STRATEGIC PLANNING PROCESSStep Seven - Automation
Don’t be fooled in to thinking you can manage your strategy with a spreadsheet!
Click on the icons below to see each step
If you are serious about implementing your strategy effectively, then you need to build your vision, purpose, priorities, objectives, KPIs, targets and projects into a software system. Do not be fooled into thinking this can be achieved with spreadsheets and presentations.
If that is what you intend to do, then you need a strategic objective called ‘Improve our Strategic Process!”
Keeping control of your strategy can be a daunting task so you need to use a tool that will maintain the relationships between every element of your work. If you have not done so already, then select an appropriate software package. We recommend Spider Impact. If you need help in selecting a package then look at our Strategy Management Software Guide which provides some useful selection criteria and a template Request for Proposal (RFP).
Dashboards and Reports
Once you have set up a software system and added your strategic elements, you can then monitor progress by updating your KPIs and strategic projects. Over time you will have enough historical data to interpret the results. There are two phases to this activity, first to create a set of dashboards and reports from the data and second to interpret the results.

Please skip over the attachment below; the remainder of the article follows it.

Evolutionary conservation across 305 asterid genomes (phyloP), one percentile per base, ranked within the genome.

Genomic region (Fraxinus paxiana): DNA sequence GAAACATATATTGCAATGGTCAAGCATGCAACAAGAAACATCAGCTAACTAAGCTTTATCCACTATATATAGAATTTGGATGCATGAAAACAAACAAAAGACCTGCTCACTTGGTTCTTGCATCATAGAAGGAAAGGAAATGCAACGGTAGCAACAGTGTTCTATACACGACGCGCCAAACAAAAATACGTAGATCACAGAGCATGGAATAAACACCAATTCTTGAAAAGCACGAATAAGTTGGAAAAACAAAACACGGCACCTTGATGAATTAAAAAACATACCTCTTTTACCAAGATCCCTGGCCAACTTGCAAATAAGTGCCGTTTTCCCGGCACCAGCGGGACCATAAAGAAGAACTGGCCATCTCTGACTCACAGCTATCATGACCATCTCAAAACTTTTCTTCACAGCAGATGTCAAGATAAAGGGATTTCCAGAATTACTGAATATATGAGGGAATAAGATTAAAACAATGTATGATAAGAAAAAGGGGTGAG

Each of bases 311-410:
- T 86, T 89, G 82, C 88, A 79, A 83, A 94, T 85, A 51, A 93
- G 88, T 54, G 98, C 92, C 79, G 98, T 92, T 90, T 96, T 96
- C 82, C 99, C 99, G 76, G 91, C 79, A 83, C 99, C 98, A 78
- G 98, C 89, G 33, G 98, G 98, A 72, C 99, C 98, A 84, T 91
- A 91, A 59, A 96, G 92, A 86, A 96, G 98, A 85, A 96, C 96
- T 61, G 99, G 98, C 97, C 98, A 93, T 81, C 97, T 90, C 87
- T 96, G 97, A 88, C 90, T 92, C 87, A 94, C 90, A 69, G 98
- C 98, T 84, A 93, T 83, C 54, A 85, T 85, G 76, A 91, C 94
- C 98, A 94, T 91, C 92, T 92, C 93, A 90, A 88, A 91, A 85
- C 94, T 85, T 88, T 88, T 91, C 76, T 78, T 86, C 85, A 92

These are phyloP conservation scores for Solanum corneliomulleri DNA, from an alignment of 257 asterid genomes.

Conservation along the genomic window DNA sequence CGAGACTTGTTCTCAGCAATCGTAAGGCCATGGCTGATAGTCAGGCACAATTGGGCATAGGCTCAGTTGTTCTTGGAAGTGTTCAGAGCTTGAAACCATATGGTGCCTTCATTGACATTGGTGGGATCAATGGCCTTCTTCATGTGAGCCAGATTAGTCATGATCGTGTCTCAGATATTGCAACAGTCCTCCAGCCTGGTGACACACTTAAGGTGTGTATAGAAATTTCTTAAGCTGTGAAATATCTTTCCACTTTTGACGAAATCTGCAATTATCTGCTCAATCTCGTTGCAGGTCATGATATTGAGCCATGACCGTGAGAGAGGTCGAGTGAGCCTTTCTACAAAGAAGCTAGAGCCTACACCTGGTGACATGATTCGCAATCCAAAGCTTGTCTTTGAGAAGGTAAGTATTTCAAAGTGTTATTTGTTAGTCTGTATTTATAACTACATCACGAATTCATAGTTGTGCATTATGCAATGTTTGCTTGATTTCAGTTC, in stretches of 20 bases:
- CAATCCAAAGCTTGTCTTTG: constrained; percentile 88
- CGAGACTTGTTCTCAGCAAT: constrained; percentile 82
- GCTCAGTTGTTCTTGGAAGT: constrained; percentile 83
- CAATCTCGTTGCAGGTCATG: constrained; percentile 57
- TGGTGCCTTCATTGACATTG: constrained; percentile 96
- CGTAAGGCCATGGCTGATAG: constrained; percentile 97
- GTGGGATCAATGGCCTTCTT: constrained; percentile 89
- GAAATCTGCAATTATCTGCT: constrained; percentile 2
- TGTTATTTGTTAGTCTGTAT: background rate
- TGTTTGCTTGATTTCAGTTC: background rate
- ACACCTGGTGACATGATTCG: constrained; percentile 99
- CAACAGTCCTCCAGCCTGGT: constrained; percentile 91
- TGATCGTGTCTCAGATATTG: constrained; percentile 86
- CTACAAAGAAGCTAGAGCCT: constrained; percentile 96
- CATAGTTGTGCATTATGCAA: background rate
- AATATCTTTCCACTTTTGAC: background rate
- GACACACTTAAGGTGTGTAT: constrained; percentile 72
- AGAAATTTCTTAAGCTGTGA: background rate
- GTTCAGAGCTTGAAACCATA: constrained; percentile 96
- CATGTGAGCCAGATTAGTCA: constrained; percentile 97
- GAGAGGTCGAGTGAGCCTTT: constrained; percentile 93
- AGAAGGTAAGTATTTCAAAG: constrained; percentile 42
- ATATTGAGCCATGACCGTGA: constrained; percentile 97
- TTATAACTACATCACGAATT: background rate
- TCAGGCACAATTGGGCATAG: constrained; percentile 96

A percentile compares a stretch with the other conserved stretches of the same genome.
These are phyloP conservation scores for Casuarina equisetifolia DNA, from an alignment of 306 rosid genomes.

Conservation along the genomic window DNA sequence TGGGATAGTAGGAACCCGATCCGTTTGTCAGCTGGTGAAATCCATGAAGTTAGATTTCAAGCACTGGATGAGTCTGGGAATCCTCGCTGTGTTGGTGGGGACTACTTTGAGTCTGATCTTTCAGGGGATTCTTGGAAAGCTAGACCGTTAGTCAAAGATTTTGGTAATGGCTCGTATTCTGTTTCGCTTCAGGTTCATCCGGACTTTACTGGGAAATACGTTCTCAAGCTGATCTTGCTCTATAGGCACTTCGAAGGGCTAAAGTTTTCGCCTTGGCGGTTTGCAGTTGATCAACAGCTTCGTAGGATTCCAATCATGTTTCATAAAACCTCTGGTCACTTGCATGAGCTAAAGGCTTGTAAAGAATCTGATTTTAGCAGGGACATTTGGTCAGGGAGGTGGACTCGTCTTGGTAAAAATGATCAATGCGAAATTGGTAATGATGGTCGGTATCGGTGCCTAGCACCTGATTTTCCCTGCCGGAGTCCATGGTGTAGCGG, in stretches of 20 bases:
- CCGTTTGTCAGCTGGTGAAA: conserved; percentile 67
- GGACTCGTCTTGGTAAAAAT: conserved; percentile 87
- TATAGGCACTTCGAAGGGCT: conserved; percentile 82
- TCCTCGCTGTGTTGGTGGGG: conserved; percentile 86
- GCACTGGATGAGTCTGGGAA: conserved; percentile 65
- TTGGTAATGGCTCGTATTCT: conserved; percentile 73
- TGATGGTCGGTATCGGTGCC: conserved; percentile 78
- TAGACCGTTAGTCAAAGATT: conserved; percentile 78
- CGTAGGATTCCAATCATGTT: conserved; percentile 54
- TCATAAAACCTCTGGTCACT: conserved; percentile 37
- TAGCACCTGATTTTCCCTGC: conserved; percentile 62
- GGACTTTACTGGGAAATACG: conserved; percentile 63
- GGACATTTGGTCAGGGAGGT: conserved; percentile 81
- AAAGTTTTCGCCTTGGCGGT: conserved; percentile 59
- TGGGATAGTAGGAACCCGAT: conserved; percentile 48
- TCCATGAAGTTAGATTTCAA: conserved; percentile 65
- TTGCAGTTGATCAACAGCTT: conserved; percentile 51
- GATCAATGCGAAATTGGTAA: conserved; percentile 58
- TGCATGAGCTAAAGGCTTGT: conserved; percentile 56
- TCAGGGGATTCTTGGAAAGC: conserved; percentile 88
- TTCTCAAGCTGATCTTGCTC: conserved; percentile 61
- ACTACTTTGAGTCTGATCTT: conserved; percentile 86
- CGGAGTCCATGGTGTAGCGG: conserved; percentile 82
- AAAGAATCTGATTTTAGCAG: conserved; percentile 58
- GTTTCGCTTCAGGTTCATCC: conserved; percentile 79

The purpose of reporting is to provide enough detail to enable an organisation to be managed effectively. The advantage of using an automated system is the reports are updated when any KPI value is changed. Care needs to be taken when designing a dashboard or report, the key question to be asked is:
- Who is the audience?
All data visualisation has to start with the audience in mind. A chief executive will want a very different view of a business as compared to an operations manager or a financial director. One-size will never fit all in dashboard creation.
Earlier we spent time looking at thresholds. One of the unfortunate by-products of defining thresholds is to reinforce a knee-jerk reaction when interpreting data. For example, when applying colour coding, as in the report above, the eye is immediately drawn to the red values. Where it might be worthwhile exploring strings of red instances, it is rarely worthwhile spending time on single red instance; it will never provide the whole story. We may have taken a step forward but cannot simply rely on a RAG status to enable decision making.
Why? Because businesses are complex entities, no single or identifiable cause can hold the key to a solution. Just because a KPI is 5% down on last month’s performance, is different to last year’s performance, or has gone below an artificially imposed threshold, does not automatically mean there is a problem.
Using thresholds only gives us what we need to undertake a point analysis of a KPI. Simply put, if the KPI moves from an acceptable position (green) towards an unacceptable position (red) then we might need to start a line of enquiry.